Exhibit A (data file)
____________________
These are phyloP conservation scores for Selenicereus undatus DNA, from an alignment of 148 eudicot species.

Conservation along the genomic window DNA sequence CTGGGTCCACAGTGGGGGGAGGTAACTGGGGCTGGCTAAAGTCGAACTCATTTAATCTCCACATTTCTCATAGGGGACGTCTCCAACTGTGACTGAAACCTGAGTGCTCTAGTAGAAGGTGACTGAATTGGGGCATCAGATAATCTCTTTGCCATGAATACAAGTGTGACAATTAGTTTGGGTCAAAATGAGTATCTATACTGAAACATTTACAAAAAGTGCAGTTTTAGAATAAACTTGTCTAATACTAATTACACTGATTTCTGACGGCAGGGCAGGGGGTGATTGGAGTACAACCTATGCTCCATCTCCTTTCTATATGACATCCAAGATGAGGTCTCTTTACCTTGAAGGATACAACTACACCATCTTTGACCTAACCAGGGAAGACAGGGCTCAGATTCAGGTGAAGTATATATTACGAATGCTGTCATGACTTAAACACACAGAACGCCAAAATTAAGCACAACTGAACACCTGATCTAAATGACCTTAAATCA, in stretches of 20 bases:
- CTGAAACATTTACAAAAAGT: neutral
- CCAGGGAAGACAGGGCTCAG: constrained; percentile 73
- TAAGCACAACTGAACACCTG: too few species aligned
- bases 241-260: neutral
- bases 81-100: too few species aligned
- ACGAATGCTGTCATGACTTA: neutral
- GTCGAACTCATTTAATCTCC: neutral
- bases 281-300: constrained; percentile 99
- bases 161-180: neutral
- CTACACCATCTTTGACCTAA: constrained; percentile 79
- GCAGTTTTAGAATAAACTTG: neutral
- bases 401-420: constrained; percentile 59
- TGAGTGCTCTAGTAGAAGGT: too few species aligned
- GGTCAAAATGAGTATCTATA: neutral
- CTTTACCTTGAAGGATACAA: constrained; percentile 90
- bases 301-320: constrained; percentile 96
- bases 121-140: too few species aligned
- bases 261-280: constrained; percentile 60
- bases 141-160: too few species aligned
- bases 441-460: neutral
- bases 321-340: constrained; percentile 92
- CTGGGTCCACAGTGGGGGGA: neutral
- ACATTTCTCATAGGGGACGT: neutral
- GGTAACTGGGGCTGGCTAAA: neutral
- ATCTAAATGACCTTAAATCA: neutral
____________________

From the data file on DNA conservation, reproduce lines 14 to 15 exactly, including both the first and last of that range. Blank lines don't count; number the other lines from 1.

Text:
- bases 401-420: constrained; percentile 59
- TGAGTGCTCTAGTAGAAGGT: too few species aligned